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Caroline Marin
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In the news

Human mesenchymal stem cell
March 1, 2017

When scientists can determine what type of cell a stem cell will become, they can better manipulate cells for stem cell therapy.  Scientists at Rutgers and other universities have created a new way to identify the state and fate of stem cells earlier than previously possible.  The approach, called EDICTS (Epi-mark Descriptor Imaging of Cell Transitional States), involves labeling epigenetic modifications and then imaging the cells with super resolution to see the precise location of the marks.

March 1, 2017

The regenerative biology team at the Morgridge Institute for Research, led by stem cell pioneer and University of Wisconsin-Madison Professor James Thomson, is studying whether stem cell differentiation rates can be accelerated in the lab and made available to patients faster.  While the study published in the February issue ofScience Direct suggests that cellular timing is a stubborn process, the Thomson lab is exploring a variety of follow-up studies on potential factors that could help cells alter their pace, Barry says.  

Daniel Harki
February 23, 2017

The research team of Dr. Scott Kaufmann, leader of Mayo’s Anticancer Drug Action Laboratory, and Daniel Harki, a U of M assistant professor of medicinal chemistry, Stem Cell Institute member, and director of the Harki Lab, in January saw their patent application for a method of “assessing enzyme-nucleic acid complexes” published by the U.S. Patent and Trademark Office, with Mayo and the U of M named as the assignees.

February 23, 2017

Dr. Mehmet Oz investigates and uncovers the dangers of unregulated stem cell clinics, citing absence of scientific support for treatment.  Dr. Oz features a series of segments on his daytime television program that expose the scams that take advantage of the most vulnerable.

Jaime Modiano
February 15, 2017

Jaime Modiano, SCI and UMN College of Veterinary Medicine Faculty member and colleague, Antonella Borgatti, developed and tested a cancer drug that they believe could someday help patients live longer and with fewer side effects. After leading a study treating dogs with HSA Sarcoma, a fast-spreading incurable cancer, Dr. Modiano said "We just never expected it was going to work as well as it did."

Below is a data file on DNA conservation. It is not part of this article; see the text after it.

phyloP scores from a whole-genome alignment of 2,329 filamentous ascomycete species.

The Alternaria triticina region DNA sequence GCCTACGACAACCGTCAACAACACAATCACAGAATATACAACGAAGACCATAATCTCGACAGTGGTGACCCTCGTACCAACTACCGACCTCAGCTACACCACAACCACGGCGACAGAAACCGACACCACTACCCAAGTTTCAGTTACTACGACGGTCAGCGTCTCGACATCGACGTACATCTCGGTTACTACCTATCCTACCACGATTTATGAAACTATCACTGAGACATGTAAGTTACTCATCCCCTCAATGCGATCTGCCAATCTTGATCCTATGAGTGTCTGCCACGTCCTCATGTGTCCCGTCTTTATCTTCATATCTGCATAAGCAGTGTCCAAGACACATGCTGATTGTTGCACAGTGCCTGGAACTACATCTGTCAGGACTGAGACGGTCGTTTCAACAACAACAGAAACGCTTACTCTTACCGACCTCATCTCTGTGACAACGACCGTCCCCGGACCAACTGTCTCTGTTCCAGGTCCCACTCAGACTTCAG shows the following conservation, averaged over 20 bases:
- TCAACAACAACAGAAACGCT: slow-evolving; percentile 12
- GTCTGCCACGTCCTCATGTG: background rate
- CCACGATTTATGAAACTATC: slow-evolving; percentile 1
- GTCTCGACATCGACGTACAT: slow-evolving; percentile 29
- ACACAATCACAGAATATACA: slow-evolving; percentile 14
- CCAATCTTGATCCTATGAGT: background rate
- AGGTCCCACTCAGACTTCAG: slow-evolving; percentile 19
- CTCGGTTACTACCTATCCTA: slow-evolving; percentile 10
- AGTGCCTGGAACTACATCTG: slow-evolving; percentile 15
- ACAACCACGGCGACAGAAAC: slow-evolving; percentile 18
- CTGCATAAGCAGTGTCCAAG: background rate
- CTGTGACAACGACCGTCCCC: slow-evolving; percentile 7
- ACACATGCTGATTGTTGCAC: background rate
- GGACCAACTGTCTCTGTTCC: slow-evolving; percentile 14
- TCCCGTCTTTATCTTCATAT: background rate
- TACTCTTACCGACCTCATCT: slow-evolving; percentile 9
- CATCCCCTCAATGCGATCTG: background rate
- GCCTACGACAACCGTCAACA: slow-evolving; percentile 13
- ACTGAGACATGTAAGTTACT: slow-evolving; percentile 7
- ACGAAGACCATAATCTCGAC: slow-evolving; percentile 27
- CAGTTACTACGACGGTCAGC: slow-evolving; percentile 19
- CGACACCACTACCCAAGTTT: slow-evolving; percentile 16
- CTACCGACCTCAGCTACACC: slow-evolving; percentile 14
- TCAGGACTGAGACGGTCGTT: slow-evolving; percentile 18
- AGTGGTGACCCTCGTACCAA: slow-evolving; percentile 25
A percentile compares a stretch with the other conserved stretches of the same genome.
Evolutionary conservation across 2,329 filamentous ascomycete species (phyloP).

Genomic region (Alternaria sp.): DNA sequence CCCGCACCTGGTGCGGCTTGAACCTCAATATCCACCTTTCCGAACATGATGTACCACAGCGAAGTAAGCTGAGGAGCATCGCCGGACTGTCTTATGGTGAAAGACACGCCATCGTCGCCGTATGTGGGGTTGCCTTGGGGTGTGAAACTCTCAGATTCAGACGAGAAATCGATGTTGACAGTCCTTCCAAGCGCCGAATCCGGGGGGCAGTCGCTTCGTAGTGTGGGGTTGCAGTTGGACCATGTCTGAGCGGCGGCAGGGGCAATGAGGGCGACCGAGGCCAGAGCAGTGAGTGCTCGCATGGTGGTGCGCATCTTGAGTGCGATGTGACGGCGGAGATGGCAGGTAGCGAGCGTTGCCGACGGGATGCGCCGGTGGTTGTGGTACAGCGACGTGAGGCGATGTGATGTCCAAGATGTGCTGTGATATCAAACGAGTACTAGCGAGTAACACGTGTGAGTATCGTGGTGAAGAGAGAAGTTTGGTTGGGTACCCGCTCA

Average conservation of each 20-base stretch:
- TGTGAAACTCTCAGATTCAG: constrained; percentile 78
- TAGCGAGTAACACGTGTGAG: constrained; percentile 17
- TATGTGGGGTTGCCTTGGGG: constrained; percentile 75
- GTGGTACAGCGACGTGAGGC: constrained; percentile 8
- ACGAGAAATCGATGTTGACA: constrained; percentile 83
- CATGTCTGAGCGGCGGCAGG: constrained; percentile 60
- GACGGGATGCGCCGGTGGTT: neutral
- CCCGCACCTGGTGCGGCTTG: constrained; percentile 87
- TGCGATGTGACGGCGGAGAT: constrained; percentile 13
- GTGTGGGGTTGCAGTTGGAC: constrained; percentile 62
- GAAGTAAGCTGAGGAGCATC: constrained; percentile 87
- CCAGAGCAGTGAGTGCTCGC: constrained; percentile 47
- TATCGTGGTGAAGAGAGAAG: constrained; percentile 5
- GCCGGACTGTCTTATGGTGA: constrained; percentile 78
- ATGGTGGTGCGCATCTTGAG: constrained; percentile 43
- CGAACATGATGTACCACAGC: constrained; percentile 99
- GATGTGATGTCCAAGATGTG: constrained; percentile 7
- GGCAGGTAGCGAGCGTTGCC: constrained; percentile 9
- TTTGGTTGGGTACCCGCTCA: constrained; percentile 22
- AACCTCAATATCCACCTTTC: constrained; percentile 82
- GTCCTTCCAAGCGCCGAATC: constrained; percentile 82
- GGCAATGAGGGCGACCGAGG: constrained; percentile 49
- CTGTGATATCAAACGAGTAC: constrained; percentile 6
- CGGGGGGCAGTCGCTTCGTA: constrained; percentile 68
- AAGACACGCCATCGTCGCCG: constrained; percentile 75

James Dutton
February 1, 2017
SCI faculty member, James Dutton, has been working with researchers from the University of Wisconsin-Madison who developed a library of artificial t
ranscription factors (ATF's). The library consists of many millions of combinations of small DNA binding protein sequences combined with transcription activation domains. The complexity of the library allows unbiased activation of gene expression at any locus.  Using this library to screen for key regulators of the pluripotency network, they discovered three combinations of ATF's capable of inducing pluripotency without e
xogenous expression of Oct4Dr Dutton is now applying this technology to discover new ways to reprogram cells to produce insulin secreting cells to treat diabetes.  Read "Reprogramming cell fate with a genome-scale library of artificial transcription factors" here.
 
December 22, 2016

University of MinnesotaA blood washing device invented by IEM Executive Committee Member Dr. Allison Hubel, Professor of Mechanical Engineering, and Director of the IEM-affiliated Biopreservation Core Resource (BioCoR), was featured by Twin Cities Business. The automated system cleanses from thawed blood glycerol preservatives, which are added to blood prior to its freezing for storage, and it does so more efficiently and safely than does a centrifuge, which has been the standard type of equipment used for this process and which requires more time and labor to use and results in high cell losses. Dr. Hubel's device could ultimately help to make large strategic reserves available from blood produced from stem cells, during emergencies when insufficient quantities of donated blood are available - something which is not as possible with centrifuges. The device took a big step toward this future with a $223,000 Phase I NIH SBIR grant awarded in September to the start-up company seeking to commercialize it, Headwaters Innovation Inc., led by a successful local entrepreneur.

 

December 22, 2016

IEM members Drs. Richard W. Bianco, Associate Professor of Surgery and Program Director of Experimental Surgical Services, and Brenda M. Ogle, Associate Professor of Biomedical Engineering have been elected to the 2017 Class of American Institute for Medical and Biological Engineering (AIMBE) Fellows. Drs. Bianco and Ogle will join the AIMBE College of Fellows, which consists of approximately "1,500 individuals who are the outstanding bioengineers in academia, industry and government. These leaders in the field have distinguished themselves through their contributions in research, industrial practice and/or education." Each will be inducted on March 20th at AIMBE's Annual Even in Washington, D.C.

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